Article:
Coenzyme Q10 (CoQ10) is a fat soluble compound produced by the human body and consumed in the diet. It is necessary for the basic functioning of cells. ,
Coenzyme Q10, also known as CoQ10 or ubiquinone, helps to convert food into energy and is a powerful antioxidant. Antioxidants fight particles in the body known as free radicals, which damage cell membranes, tamper with DNA, and destroy healthy cells.
Coenzyme Q10 levels are reported to decrease with age and to be low in patients with some chronic diseases such as heart conditions, muscular dystrophies, Parkinson's disease, cancer, diabetes, and HIV/AIDS. Some prescription drugs may also lower CoQ10 levels. Supplementation with adequate doses of Coenzyme Q10 may have benefits in;
Some people also think coenzyme Q-10 might help increase energy. This is because coenzyme Q-10 has a role in producing ATP, a molecule in body cells that functions like a rechargeable battery in the transfer of energy. Coenzyme Q-10 been tried for treating inherited or acquired disorders that limit energy production in the cells of the body (mitochondrial disorders), and for improving exercise performance.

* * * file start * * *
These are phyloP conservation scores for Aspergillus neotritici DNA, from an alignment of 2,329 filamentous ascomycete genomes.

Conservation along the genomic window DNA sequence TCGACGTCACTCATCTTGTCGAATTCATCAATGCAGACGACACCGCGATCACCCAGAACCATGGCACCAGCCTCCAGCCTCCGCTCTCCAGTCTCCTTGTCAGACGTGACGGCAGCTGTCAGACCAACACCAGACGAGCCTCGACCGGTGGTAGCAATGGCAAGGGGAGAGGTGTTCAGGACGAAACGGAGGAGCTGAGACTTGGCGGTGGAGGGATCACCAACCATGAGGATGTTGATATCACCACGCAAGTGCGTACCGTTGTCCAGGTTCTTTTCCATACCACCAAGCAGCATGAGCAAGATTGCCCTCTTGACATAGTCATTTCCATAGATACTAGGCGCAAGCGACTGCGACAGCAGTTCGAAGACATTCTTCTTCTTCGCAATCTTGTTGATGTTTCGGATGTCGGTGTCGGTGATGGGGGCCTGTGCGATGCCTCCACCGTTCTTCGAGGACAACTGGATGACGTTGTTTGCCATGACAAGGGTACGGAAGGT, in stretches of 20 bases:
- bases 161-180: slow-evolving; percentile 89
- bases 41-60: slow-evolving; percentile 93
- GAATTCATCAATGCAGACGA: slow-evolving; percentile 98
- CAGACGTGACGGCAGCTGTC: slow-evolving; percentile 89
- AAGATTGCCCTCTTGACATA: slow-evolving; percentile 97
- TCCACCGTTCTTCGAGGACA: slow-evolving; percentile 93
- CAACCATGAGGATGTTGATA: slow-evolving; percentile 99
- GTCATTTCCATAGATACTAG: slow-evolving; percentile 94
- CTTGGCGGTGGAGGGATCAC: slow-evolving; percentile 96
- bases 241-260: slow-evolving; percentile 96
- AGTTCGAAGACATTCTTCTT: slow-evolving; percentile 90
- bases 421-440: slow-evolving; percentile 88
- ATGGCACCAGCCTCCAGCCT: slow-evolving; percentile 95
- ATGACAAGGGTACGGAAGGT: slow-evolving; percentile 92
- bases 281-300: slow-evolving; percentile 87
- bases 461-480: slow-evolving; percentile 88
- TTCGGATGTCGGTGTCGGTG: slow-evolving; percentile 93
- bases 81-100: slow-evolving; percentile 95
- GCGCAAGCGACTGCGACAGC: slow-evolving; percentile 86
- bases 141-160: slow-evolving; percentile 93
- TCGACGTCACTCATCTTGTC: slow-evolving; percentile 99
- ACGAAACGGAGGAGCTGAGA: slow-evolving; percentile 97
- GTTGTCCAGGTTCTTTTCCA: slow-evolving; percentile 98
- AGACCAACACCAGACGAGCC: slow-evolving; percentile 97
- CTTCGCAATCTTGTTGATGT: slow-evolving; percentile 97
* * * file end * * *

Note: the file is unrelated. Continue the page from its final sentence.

CoQ10 may interact with some medicines e.g blood thinning medication. If you are taking prescription medicine, ask your Doctor for advice before taking Coenzyme Q10.
CoQ10 is naturally present in small amounts in a wide variety of foods, but levels are particularly high in organ meats such as heart, liver, and kidney, as well as beef, soy oil, sardines, mackerel, and peanuts.
There is not enough clinical evidence to ensure that supplementing with Coenzyme Q10 is safe for children. For adults 19 years and older: The recommended dose for CoQ10 supplementation is 30 - 200 mg daily. Higher doses are often recommended for specific conditions and should be taken only under the guidance of a health professional.